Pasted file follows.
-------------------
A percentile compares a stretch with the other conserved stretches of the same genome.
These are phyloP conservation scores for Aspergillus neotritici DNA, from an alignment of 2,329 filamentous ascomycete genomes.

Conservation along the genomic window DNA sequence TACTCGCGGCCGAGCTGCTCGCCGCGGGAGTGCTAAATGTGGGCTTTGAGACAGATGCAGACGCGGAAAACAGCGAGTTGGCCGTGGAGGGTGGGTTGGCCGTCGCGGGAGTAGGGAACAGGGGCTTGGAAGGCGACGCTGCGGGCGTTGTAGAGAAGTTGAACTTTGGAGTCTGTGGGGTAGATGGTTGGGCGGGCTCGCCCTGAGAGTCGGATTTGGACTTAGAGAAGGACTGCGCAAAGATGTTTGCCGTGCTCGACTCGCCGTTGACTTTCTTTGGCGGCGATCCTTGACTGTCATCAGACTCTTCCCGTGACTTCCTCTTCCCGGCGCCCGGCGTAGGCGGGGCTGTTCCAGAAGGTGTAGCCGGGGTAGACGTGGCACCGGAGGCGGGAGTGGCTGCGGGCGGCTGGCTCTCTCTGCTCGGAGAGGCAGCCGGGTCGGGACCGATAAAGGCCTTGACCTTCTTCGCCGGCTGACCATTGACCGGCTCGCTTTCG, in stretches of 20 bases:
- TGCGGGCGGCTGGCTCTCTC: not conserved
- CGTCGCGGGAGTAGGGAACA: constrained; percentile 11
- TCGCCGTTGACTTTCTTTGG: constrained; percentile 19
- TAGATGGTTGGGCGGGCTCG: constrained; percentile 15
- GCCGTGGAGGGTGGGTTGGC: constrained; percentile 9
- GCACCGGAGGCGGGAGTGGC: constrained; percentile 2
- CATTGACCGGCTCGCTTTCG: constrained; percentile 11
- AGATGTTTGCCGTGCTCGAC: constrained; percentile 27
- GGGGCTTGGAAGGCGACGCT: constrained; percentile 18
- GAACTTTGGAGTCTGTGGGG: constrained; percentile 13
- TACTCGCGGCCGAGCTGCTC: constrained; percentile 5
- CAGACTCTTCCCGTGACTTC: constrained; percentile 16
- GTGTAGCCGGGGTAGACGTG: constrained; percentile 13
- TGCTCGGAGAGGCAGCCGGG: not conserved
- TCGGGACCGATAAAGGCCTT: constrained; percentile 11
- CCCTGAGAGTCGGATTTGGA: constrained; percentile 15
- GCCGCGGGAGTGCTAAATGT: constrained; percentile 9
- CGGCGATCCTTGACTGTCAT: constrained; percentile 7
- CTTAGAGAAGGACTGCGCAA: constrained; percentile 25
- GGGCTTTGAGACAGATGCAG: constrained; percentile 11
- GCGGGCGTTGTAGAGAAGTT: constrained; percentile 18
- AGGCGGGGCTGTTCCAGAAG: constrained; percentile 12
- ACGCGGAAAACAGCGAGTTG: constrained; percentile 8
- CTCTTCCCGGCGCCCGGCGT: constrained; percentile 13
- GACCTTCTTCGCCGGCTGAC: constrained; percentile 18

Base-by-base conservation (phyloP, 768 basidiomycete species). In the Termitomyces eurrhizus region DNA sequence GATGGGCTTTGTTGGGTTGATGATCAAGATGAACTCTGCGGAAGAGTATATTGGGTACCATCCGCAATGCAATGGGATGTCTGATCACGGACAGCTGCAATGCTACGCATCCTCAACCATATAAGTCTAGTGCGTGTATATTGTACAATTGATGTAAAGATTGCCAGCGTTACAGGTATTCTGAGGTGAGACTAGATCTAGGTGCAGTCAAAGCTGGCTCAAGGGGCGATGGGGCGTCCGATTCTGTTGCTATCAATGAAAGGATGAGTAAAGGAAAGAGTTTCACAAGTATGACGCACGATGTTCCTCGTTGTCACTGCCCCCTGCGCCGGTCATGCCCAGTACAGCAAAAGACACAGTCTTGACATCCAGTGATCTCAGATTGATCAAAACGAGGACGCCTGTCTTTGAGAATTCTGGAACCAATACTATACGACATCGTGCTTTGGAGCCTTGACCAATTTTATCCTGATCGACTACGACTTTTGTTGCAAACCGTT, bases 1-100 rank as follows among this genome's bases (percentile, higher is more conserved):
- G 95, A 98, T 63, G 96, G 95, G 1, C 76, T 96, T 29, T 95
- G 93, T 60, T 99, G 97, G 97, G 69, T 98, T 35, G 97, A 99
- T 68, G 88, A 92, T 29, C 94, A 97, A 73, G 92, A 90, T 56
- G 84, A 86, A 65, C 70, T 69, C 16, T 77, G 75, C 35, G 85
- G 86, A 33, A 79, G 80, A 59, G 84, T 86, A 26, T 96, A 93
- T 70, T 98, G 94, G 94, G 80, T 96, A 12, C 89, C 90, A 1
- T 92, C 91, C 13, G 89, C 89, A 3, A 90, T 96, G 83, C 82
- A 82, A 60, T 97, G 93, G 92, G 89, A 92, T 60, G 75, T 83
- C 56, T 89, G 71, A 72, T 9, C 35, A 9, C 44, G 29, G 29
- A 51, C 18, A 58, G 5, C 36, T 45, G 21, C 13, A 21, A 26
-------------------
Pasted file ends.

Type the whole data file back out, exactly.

A percentile compares a stretch with the other conserved stretches of the same genome.
These are phyloP conservation scores for Aspergillus neotritici DNA, from an alignment of 2,329 filamentous ascomycete genomes.

Conservation along the genomic window DNA sequence TACTCGCGGCCGAGCTGCTCGCCGCGGGAGTGCTAAATGTGGGCTTTGAGACAGATGCAGACGCGGAAAACAGCGAGTTGGCCGTGGAGGGTGGGTTGGCCGTCGCGGGAGTAGGGAACAGGGGCTTGGAAGGCGACGCTGCGGGCGTTGTAGAGAAGTTGAACTTTGGAGTCTGTGGGGTAGATGGTTGGGCGGGCTCGCCCTGAGAGTCGGATTTGGACTTAGAGAAGGACTGCGCAAAGATGTTTGCCGTGCTCGACTCGCCGTTGACTTTCTTTGGCGGCGATCCTTGACTGTCATCAGACTCTTCCCGTGACTTCCTCTTCCCGGCGCCCGGCGTAGGCGGGGCTGTTCCAGAAGGTGTAGCCGGGGTAGACGTGGCACCGGAGGCGGGAGTGGCTGCGGGCGGCTGGCTCTCTCTGCTCGGAGAGGCAGCCGGGTCGGGACCGATAAAGGCCTTGACCTTCTTCGCCGGCTGACCATTGACCGGCTCGCTTTCG, in stretches of 20 bases:
- TGCGGGCGGCTGGCTCTCTC: not conserved
- CGTCGCGGGAGTAGGGAACA: constrained; percentile 11
- TCGCCGTTGACTTTCTTTGG: constrained; percentile 19
- TAGATGGTTGGGCGGGCTCG: constrained; percentile 15
- GCCGTGGAGGGTGGGTTGGC: constrained; percentile 9
- GCACCGGAGGCGGGAGTGGC: constrained; percentile 2
- CATTGACCGGCTCGCTTTCG: constrained; percentile 11
- AGATGTTTGCCGTGCTCGAC: constrained; percentile 27
- GGGGCTTGGAAGGCGACGCT: constrained; percentile 18
- GAACTTTGGAGTCTGTGGGG: constrained; percentile 13
- TACTCGCGGCCGAGCTGCTC: constrained; percentile 5
- CAGACTCTTCCCGTGACTTC: constrained; percentile 16
- GTGTAGCCGGGGTAGACGTG: constrained; percentile 13
- TGCTCGGAGAGGCAGCCGGG: not conserved
- TCGGGACCGATAAAGGCCTT: constrained; percentile 11
- CCCTGAGAGTCGGATTTGGA: constrained; percentile 15
- GCCGCGGGAGTGCTAAATGT: constrained; percentile 9
- CGGCGATCCTTGACTGTCAT: constrained; percentile 7
- CTTAGAGAAGGACTGCGCAA: constrained; percentile 25
- GGGCTTTGAGACAGATGCAG: constrained; percentile 11
- GCGGGCGTTGTAGAGAAGTT: constrained; percentile 18
- AGGCGGGGCTGTTCCAGAAG: constrained; percentile 12
- ACGCGGAAAACAGCGAGTTG: constrained; percentile 8
- CTCTTCCCGGCGCCCGGCGT: constrained; percentile 13
- GACCTTCTTCGCCGGCTGAC: constrained; percentile 18

Base-by-base conservation (phyloP, 768 basidiomycete species). In the Termitomyces eurrhizus region DNA sequence GATGGGCTTTGTTGGGTTGATGATCAAGATGAACTCTGCGGAAGAGTATATTGGGTACCATCCGCAATGCAATGGGATGTCTGATCACGGACAGCTGCAATGCTACGCATCCTCAACCATATAAGTCTAGTGCGTGTATATTGTACAATTGATGTAAAGATTGCCAGCGTTACAGGTATTCTGAGGTGAGACTAGATCTAGGTGCAGTCAAAGCTGGCTCAAGGGGCGATGGGGCGTCCGATTCTGTTGCTATCAATGAAAGGATGAGTAAAGGAAAGAGTTTCACAAGTATGACGCACGATGTTCCTCGTTGTCACTGCCCCCTGCGCCGGTCATGCCCAGTACAGCAAAAGACACAGTCTTGACATCCAGTGATCTCAGATTGATCAAAACGAGGACGCCTGTCTTTGAGAATTCTGGAACCAATACTATACGACATCGTGCTTTGGAGCCTTGACCAATTTTATCCTGATCGACTACGACTTTTGTTGCAAACCGTT, bases 1-100 rank as follows among this genome's bases (percentile, higher is more conserved):
- G 95, A 98, T 63, G 96, G 95, G 1, C 76, T 96, T 29, T 95
- G 93, T 60, T 99, G 97, G 97, G 69, T 98, T 35, G 97, A 99
- T 68, G 88, A 92, T 29, C 94, A 97, A 73, G 92, A 90, T 56
- G 84, A 86, A 65, C 70, T 69, C 16, T 77, G 75, C 35, G 85
- G 86, A 33, A 79, G 80, A 59, G 84, T 86, A 26, T 96, A 93
- T 70, T 98, G 94, G 94, G 80, T 96, A 12, C 89, C 90, A 1
- T 92, C 91, C 13, G 89, C 89, A 3, A 90, T 96, G 83, C 82
- A 82, A 60, T 97, G 93, G 92, G 89, A 92, T 60, G 75, T 83
- C 56, T 89, G 71, A 72, T 9, C 35, A 9, C 44, G 29, G 29
- A 51, C 18, A 58, G 5, C 36, T 45, G 21, C 13, A 21, A 26